NEW ORLEANS (AP) — Louisiana has paid roughly $6.2 million in improper unemployment benefits to nearly 1,200 people locked up in jails or prisons, the state Legislative Auditor's Office says in a report released Monday.
The state labor department didn't dispute the findings and said it was working to correct the problems. It said criminal enterprises have targeted the state's unemployment insurance program to take advantage of increased payouts during the coronavirus pandemic.
The report noted two possible factors contributing to the improper payments, which amount to a tiny fraction of more than $8 billion in unemployment benefits paid during the pandemic. The report noted that the labor department failed to correctly match its data on unemployment benefits with information a vendor provides on inmates.
Also, the report said that more than 80% of the incarcerated recipients got the money through a program for contractors and gig workers that was created as part of a 2020 coronavirus relief bill. That complicates the job of the labor department, known as the Louisiana Workforce Commission, because it doesn’t have electronic wage data on gig and contract workers.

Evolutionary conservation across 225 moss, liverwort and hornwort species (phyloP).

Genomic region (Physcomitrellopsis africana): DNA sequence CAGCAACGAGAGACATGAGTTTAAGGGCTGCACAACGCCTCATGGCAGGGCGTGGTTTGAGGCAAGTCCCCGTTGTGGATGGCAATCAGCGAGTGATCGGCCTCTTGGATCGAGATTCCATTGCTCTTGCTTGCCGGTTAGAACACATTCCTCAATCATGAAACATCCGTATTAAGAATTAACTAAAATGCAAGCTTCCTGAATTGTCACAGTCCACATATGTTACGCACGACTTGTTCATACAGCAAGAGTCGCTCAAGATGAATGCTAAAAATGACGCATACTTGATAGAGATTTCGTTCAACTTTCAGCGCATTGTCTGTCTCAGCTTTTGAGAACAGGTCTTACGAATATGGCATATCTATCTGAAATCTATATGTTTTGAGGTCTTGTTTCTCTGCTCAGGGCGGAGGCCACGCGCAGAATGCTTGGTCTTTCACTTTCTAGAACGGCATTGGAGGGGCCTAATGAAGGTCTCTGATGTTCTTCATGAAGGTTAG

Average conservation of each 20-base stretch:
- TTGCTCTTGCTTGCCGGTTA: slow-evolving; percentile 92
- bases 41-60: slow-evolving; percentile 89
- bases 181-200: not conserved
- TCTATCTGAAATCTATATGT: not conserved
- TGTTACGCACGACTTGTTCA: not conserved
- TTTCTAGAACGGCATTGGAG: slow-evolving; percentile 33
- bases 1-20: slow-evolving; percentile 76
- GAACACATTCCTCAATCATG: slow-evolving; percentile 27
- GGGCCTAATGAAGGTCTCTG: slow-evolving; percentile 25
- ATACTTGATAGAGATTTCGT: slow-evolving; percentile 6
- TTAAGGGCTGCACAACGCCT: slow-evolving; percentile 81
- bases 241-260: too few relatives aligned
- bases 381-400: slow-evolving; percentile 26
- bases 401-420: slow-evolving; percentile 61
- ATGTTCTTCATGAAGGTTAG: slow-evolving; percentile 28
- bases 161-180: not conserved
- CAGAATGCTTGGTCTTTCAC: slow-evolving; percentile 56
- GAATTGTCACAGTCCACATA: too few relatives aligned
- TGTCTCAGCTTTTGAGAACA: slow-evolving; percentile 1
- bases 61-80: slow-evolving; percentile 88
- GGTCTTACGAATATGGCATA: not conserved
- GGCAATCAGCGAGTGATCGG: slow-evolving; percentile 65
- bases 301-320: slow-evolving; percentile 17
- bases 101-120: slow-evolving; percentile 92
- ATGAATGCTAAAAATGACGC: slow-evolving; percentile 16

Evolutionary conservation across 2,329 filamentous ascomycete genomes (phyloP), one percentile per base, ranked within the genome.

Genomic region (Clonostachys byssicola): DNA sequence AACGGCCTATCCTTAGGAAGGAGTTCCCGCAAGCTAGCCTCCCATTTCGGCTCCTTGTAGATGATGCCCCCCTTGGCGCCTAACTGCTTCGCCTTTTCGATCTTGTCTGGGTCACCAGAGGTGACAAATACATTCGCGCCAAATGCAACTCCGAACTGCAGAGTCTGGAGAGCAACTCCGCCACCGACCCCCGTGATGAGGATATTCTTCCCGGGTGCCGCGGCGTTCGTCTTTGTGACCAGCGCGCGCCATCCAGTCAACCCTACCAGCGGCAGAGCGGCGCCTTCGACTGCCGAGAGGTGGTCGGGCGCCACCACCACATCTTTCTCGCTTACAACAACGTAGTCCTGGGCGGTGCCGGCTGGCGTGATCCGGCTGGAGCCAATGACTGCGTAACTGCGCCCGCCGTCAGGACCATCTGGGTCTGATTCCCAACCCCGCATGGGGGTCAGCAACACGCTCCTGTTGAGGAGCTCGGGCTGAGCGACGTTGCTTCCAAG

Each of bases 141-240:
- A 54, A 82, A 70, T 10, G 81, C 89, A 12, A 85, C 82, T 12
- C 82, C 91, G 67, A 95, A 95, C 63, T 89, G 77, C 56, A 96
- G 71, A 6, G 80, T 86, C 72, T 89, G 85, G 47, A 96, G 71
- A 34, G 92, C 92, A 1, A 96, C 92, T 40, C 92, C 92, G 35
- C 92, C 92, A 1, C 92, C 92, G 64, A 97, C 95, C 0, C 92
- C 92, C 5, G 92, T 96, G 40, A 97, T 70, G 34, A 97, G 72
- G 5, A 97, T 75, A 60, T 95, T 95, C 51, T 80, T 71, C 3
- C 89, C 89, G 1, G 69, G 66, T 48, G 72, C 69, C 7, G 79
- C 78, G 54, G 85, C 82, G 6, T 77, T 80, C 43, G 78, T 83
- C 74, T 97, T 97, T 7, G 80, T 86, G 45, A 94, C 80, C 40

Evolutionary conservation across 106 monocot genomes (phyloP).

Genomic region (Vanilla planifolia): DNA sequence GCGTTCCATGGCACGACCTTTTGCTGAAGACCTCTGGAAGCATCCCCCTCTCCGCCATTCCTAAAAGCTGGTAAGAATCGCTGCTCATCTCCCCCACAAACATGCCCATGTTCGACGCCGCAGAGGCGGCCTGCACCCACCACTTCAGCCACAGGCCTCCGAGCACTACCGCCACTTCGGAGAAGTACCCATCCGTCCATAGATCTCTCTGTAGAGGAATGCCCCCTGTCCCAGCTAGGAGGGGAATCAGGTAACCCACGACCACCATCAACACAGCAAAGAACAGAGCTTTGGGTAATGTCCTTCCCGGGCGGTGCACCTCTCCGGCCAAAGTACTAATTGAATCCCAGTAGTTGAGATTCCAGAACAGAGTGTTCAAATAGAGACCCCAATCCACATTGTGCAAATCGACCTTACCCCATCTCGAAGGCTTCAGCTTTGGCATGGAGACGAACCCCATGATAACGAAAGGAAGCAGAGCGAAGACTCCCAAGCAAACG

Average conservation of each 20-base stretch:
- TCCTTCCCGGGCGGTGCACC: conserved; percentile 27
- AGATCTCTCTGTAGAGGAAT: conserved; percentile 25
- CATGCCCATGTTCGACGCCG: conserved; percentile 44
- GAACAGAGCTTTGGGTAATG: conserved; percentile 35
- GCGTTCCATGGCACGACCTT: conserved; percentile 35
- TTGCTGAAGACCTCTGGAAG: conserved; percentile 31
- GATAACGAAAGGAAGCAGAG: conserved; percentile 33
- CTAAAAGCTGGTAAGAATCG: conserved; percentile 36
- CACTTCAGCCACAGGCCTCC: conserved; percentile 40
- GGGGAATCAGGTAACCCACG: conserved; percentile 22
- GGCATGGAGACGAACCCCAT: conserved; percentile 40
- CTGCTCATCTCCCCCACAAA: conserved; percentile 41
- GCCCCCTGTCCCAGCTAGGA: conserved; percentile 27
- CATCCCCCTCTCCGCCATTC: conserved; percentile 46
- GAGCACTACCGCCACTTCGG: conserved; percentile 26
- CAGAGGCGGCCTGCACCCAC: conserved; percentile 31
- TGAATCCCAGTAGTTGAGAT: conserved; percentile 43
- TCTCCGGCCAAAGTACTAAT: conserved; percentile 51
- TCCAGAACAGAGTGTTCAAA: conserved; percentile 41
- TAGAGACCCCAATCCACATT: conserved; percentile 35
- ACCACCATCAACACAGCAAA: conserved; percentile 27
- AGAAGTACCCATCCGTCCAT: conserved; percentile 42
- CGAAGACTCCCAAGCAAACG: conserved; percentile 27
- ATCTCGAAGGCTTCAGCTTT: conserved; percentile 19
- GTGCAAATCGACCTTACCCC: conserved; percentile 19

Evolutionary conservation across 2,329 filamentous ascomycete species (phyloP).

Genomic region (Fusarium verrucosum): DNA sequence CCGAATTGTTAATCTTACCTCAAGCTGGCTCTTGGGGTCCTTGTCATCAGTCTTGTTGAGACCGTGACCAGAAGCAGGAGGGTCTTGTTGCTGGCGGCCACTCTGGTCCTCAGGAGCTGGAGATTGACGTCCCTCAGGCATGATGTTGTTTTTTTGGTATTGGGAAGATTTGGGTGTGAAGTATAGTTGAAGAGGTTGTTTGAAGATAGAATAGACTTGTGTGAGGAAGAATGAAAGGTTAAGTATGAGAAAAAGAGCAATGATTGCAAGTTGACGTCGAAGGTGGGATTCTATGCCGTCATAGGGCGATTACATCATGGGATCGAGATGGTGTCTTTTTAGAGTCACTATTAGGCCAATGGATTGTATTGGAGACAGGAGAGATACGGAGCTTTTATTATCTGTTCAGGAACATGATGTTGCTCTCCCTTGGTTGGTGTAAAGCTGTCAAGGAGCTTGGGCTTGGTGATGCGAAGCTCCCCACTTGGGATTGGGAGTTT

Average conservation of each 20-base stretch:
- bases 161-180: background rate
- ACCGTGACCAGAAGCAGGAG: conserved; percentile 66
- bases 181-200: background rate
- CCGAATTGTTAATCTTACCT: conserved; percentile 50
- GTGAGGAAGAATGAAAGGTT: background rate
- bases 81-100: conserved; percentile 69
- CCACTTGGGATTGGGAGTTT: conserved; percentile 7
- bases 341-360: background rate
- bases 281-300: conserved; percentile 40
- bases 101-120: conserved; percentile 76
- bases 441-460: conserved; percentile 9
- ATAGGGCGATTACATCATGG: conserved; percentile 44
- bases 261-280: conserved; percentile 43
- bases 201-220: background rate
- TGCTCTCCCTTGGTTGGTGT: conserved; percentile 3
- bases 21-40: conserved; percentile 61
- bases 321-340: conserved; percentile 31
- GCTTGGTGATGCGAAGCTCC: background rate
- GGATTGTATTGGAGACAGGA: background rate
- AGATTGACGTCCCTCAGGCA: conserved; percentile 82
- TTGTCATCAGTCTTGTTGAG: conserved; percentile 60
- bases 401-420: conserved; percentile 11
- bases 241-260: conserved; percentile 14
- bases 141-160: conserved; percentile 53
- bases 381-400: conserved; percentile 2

Instead, the department "must rely upon the amount of income reported by the applicant,” the report said.
The report on payments to the incarcerated comes a month after legislative auditors found that the labor department sent more than $405 million in state and federal unemployment insurance benefits to more than 97,500 people during the pandemic who weren't eligible.
That audit was separate from the one on incarcerated recipients, said auditor Chris Magee. He said that while there might be a small overlap, the money received by inmates is largely in addition to the amount in the earlier report.
The labor department didn't dispute the findings of either report and said actions are being take to correct the problems. In a news release, the department said “sophisticated criminal enterprises” have targeted the unemployment program, "attempting to take advantage of agencies ... already overwhelmed with the sheer volume of claims over the last 14 months.”
The statement said the department is working with its vendor, a company called Appriss, which provides data on incarcerated people, to find out what caused the problems. It added that overpayments found in legislative audits amount to .07% of the $8.6 billion in state and federal unemployment benefits paid out so far during the pandemic.
This story has been edited to correct the spelling of Appriss.